Fontaine, who was not a well known actress at the time,  is excellent as the young bride in over her head; she is immediately likable and garners our sympathy easily, which is important since most of the film is told from her point of view.  Olivier is also good, managing to be both romantic and charming in the first part of the film, and withdrawn and mysterious in the second, and he does what he can with a long, exposition heavy speech that he gives late in the film.  But the movie is really stolen by Judith Anderson as the villainous house maid Mrs Danvers,who is obsessed with the memory of Rebecca; with her pale skin, protruding nose, tightly bound hair and single black outfit, Andrerson's Danvers is a truly ghostlike and frightening figure.  I love the way that Anderson gives her voice a flat, cold tone that makes even the most pleasant words sound like a threat.  Her best scene comes when she quietly but forcefully tries to talk Fontaine's character into committing suicide; without overplaying it, she almost makes suicide seem like a logical conclusion for the young bride.  Another interesting element of her character is the implication that her obsession with the dead Rebecca may have more to it than a maid remembering her mistress; the fact that she keeps Rebecca's now empty room exactly the way she liked when she was alive, and that she praises the dead woman's beauty more than once, implies a possible sexual interest.  Hitchcock would return to giving  homosexual leanings to his villains in other films like STRANGERS ON A TRAIN and NORTH BY NORTHWEST, and while the fact that it always a villain that is gay makes them homophobic, it also does add some interesting texture to the characters.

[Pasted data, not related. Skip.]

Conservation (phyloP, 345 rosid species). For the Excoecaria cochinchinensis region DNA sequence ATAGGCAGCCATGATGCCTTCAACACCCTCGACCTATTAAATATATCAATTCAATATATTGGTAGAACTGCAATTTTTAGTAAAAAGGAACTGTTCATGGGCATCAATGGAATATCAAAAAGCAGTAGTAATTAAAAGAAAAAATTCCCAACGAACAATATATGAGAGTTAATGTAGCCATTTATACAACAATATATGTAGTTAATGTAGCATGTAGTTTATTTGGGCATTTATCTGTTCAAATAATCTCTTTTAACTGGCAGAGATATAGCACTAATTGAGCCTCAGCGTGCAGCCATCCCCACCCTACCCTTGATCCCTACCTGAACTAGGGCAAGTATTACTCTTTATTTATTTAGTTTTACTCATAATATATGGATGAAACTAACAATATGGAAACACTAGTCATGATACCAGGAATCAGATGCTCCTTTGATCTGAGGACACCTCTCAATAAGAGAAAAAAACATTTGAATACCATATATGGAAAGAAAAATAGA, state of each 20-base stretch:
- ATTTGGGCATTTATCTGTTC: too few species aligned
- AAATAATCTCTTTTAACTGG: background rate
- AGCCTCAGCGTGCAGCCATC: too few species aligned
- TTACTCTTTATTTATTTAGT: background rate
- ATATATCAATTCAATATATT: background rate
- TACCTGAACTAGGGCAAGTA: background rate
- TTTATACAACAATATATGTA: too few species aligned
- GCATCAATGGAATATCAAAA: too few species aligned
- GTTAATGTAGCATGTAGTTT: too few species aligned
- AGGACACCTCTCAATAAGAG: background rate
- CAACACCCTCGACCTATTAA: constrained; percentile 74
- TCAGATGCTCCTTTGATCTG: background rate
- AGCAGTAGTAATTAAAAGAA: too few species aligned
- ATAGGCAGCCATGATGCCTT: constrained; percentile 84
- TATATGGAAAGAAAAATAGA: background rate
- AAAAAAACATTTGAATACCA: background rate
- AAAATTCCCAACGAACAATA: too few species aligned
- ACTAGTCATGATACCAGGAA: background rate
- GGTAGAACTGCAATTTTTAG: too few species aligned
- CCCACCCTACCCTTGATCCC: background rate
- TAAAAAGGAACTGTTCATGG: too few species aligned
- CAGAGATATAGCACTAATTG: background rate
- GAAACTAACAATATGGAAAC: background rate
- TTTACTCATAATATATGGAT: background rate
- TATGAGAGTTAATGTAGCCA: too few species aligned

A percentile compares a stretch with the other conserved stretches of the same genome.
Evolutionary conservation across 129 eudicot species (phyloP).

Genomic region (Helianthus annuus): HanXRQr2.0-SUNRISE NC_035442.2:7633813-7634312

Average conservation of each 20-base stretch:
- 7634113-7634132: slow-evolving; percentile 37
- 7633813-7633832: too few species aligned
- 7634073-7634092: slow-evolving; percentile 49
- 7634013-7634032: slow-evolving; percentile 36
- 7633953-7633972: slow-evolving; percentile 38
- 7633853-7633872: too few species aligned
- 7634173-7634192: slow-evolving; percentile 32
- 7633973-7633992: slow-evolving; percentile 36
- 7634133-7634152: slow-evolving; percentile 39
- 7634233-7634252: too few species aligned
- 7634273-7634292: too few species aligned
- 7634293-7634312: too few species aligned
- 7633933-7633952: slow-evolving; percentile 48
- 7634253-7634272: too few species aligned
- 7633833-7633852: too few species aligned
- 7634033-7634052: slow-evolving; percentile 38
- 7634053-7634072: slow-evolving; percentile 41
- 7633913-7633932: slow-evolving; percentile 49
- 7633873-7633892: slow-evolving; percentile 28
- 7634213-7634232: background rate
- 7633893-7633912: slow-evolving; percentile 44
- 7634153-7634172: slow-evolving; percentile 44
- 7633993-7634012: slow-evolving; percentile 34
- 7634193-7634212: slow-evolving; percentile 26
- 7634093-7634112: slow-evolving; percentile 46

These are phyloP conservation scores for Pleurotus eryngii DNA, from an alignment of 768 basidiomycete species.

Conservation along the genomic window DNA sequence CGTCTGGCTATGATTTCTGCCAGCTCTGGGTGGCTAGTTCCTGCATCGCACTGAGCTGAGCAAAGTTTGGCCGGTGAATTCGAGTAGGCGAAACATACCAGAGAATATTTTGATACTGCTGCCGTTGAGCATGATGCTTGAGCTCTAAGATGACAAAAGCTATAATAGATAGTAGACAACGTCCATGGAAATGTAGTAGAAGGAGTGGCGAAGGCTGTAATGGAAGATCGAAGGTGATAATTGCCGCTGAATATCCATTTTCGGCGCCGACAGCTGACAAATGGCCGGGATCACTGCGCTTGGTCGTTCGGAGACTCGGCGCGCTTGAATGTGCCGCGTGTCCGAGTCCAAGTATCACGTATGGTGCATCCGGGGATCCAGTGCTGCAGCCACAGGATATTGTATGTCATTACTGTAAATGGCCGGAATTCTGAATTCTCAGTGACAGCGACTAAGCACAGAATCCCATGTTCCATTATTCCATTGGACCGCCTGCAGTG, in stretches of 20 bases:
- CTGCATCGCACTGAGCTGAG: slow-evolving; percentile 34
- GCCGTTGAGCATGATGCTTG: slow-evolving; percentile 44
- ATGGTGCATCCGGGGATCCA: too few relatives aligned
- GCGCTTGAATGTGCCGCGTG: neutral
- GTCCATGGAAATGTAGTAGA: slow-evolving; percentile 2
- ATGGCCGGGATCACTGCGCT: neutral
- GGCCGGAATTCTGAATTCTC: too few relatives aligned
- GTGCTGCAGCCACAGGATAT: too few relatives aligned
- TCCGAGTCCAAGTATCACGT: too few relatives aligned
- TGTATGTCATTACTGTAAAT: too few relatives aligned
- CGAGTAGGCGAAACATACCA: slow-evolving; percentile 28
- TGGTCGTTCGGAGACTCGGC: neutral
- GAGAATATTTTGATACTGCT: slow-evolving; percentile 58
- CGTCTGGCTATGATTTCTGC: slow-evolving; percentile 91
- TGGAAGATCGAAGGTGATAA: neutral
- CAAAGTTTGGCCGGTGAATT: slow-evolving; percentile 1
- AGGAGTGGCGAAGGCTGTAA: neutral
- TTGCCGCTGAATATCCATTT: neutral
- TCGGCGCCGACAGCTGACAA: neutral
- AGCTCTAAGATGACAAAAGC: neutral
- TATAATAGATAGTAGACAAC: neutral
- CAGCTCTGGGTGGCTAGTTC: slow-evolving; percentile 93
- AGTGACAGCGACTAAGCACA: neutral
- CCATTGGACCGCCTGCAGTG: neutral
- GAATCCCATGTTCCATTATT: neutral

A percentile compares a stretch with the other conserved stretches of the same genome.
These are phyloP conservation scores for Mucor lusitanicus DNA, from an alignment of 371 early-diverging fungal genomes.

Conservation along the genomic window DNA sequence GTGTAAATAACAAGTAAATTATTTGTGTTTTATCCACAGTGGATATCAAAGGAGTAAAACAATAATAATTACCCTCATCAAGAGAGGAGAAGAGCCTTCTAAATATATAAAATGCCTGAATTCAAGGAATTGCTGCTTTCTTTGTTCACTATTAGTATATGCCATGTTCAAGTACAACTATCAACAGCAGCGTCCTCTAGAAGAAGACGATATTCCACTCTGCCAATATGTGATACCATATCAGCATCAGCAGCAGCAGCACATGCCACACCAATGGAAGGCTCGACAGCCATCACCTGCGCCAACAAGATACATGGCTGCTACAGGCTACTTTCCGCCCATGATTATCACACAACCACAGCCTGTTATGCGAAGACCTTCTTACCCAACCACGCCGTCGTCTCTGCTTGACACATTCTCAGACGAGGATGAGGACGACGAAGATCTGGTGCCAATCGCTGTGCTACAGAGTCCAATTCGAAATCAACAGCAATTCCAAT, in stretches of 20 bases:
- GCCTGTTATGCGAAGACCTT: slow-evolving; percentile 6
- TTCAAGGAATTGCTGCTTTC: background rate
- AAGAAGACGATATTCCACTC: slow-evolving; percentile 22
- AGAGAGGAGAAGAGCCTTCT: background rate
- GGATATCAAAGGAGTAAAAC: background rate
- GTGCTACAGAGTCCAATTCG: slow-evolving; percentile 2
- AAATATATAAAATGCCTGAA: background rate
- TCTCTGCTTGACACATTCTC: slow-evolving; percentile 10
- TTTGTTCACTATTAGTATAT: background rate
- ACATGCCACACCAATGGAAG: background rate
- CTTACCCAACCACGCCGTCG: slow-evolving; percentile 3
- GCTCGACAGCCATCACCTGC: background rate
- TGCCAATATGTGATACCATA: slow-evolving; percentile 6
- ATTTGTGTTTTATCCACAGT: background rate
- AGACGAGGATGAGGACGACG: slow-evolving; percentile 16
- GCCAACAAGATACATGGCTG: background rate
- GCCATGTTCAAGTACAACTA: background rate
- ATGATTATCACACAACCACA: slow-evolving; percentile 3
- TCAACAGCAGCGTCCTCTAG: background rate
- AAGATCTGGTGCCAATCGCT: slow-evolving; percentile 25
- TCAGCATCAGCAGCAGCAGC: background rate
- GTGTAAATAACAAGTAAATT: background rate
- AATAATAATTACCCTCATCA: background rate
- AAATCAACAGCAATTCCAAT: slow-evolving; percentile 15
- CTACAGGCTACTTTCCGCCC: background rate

Joan Fontaine and Judith Anderson

The early scenes, with the romantic leads meeting and falling for each other, are charming and lively, and Olivier gets to deliver one of the great movie proposals: "I'm asking you to marry me, you little fool."  The shift in tone to darker drama is effective, one nice touch is the way Hitchcock shoots the Mandalay estate, which looks big and beautiful when the married couple first get there, but gets much darker and more foreboding as the specter of Rebecca's memory is cast over it.  He also pulls off one terrific tracking shot that starts with Fontaine sitting at a dinner table with Olivier for their first meal at Mandlay; the camera slowly pulls back to reveal how enormous the table is and how they are both flanked by servants, until Fontaine herself seems to shrink, effectively illustrating how overwhelmed she is.
Unfortunately, after a strong start, the film's story looses momentum, with too many scenes of the forlorn Fontaine wandering around Manderlay; Hitchcock films rarely sag, but this one does, and other than the aforementioned dinner table shot, and the big fiery conclusion, there are few memorable visuals or camera setups to be found.  Also, like GONE WITH THE WIND from a year before, too many big dramatic moments are revealed in the final third of the film, pushing it into melodrama, and moving the story away from Fontaine's character and her conflict with Mrs Danvers, which is the most interesting part of the story.  Also, the film lacks the dark wit that make so many Hitchcock films a joy to watch, and that are a big part of why they hold up so well decades later.  Indeed, even his little walk on cameo comes at the end and is barely noticeable.

Although it's easy to see why the Academy would give the award to a stately  and well made film like REBECCA, it is not my favorite of the year that also produced Howard Hawks's HIS GIRL FRIDAY, Walt Disney's PINOCCHIO, and Hitchcock's own second release that year, FOREIGN CORRESPONDENT.